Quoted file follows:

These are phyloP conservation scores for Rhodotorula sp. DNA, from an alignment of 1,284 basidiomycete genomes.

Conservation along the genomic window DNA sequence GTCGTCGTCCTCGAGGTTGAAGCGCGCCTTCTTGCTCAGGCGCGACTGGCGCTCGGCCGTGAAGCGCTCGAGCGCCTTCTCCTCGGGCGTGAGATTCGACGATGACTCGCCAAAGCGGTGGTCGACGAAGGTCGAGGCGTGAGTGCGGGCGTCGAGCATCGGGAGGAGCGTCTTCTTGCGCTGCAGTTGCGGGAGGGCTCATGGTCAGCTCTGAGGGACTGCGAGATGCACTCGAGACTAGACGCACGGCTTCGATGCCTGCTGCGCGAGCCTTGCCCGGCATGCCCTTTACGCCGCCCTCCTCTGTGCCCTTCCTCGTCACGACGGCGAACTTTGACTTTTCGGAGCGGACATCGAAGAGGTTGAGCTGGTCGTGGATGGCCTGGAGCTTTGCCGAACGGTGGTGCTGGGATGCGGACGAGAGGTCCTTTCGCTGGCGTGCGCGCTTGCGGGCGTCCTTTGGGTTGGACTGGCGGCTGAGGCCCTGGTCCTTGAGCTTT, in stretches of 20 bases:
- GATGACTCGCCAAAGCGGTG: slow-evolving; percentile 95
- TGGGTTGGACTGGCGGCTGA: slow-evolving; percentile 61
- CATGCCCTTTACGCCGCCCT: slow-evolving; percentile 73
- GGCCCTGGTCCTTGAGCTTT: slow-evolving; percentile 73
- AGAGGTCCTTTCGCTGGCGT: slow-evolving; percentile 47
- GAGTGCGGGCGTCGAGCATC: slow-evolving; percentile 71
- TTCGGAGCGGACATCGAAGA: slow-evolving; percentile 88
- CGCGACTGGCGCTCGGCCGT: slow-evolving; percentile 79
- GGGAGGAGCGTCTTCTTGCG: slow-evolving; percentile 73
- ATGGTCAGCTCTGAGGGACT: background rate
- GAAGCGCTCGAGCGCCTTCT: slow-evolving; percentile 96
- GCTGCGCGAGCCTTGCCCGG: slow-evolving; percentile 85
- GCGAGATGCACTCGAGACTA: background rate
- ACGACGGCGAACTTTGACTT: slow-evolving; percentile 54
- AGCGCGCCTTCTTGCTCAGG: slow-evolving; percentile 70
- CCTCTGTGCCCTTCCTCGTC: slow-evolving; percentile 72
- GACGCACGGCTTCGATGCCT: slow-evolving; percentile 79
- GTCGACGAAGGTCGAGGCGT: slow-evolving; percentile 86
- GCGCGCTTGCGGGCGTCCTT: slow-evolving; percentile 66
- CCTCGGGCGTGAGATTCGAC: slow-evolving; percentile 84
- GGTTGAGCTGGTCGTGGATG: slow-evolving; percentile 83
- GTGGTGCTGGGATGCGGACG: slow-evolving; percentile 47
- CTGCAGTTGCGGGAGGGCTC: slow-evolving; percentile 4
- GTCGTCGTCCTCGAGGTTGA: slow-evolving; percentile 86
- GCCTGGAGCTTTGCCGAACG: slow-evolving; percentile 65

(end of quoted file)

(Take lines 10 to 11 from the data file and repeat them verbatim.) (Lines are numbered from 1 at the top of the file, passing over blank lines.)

- CGCGACTGGCGCTCGGCCGT: slow-evolving; percentile 79
- GGGAGGAGCGTCTTCTTGCG: slow-evolving; percentile 73